A Beverly Hills house, offered for lease at $600,000 a month, includes this… (Tim Street-Porter )
How much would you pay to live where William Randolph Hearst and Marion Davies called home? How steep is too steep to sleep where John and Jacqueline Kennedy honeymooned?
OK, rich kids of Instagram, what would you say to a Beverly Hills manse with a $600,000-a-month lease?
And yes, if you can afford it, you can brag: Its listing agent, Jeffrey Hyland of Hilton & Hyland, says the Mediterranean-style house “may be the most expensive lease in the country.”
So now we’ll see if those tax increases we voted for in November really have chased all the rich people out of California.
And what does $600,000 a month buy you? First, the house has more than 50,000 square feet of living space and includes 17 bedrooms and 29 bathrooms. So you don't really have to worry when Lindsay and her friends want to drop by. (But really, why so many bathrooms? Do rich people have more bladder problems than us regular folks?) Plus it’s on 3.7 acres, so nosy, noisy neighbors shouldn’t be a problem.
Still interested? Well, as my colleague Lauren Beale writes:
Designed by Davies and Hearst to double as a theater complete with a drop-down screen and built-in projection portals, the 22-foot-tall living room also has served as party space over the decades. It was the site several years ago of a 60-person sit-down dinner for Prince Albert II of Monaco.…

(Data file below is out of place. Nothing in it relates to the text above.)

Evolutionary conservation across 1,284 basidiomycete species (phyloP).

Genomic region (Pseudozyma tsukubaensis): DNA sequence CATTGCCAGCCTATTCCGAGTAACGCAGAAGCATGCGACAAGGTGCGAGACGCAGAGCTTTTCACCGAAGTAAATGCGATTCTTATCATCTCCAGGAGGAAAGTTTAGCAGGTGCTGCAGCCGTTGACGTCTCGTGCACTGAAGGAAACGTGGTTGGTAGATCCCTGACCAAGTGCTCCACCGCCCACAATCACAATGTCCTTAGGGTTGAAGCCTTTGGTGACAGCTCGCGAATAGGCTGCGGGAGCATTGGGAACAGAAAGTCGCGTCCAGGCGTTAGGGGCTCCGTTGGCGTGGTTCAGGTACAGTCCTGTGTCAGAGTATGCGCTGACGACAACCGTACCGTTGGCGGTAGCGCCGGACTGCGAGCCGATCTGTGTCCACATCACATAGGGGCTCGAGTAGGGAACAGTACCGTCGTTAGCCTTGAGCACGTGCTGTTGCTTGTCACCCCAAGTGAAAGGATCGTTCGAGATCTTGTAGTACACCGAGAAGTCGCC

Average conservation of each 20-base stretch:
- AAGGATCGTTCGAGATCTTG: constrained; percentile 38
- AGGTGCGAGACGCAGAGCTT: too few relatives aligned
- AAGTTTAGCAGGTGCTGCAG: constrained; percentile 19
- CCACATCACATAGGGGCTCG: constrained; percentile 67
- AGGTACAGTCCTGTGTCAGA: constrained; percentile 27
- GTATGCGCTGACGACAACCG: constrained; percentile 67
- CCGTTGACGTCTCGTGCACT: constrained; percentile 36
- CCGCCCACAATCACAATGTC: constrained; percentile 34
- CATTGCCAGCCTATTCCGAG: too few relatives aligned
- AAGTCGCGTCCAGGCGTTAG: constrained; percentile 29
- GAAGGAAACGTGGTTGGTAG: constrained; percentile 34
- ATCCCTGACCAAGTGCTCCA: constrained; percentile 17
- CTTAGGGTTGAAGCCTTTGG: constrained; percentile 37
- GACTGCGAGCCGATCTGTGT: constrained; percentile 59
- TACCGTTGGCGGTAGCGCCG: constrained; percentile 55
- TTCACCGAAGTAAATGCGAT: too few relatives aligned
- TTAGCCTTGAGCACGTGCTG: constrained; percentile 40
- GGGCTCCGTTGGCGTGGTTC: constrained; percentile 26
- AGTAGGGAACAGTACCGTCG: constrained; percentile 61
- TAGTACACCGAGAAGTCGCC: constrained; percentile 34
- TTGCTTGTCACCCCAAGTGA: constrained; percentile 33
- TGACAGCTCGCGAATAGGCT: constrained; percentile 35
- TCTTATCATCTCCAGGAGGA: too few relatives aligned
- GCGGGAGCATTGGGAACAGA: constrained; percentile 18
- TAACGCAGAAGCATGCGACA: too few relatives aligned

The nearby billiards room is a more intimate space with a coffered wood ceiling, a fireplace surround moved down from Hearst Castle in San Simeon and an 1888 Brunswick pool table.…
The heart of the house’s original rooms is the two-story library, lined with wooden shelves on both levels and a wrap-around walkway with railing above. Extra-thick glass windows let light into the restful room but shut out all sound.
Which sounds great; er, I mean, that “shut out all sound” part sounds great.
Honestly, though, with this sequester thing coming up and all, now may not be the best time to splurge. Or am I thinking of the “fiscal cliff”? Or the debt ceiling crisis or the pension crisis? Really, I'm having a little trouble keeping all these crises straight. Maybe we should just have a Crisis Day, like Presidents Day. At least we'd get a day off.
Still, I know what you’re thinking: $600,000 a month is a lot of money. But that’s probably because you don’t have a lot of money. If you did, you’d be saying: Wow, that’s only about $19,355 a day. Or $807 an hour. See?
Now you’re starting to think: If I just cut out the daily Starbucks, and stretched a little, maybe got a roommate or two, I might be able swing this.
Or, as they say in Washington: Damn the sequester, keep on spending!
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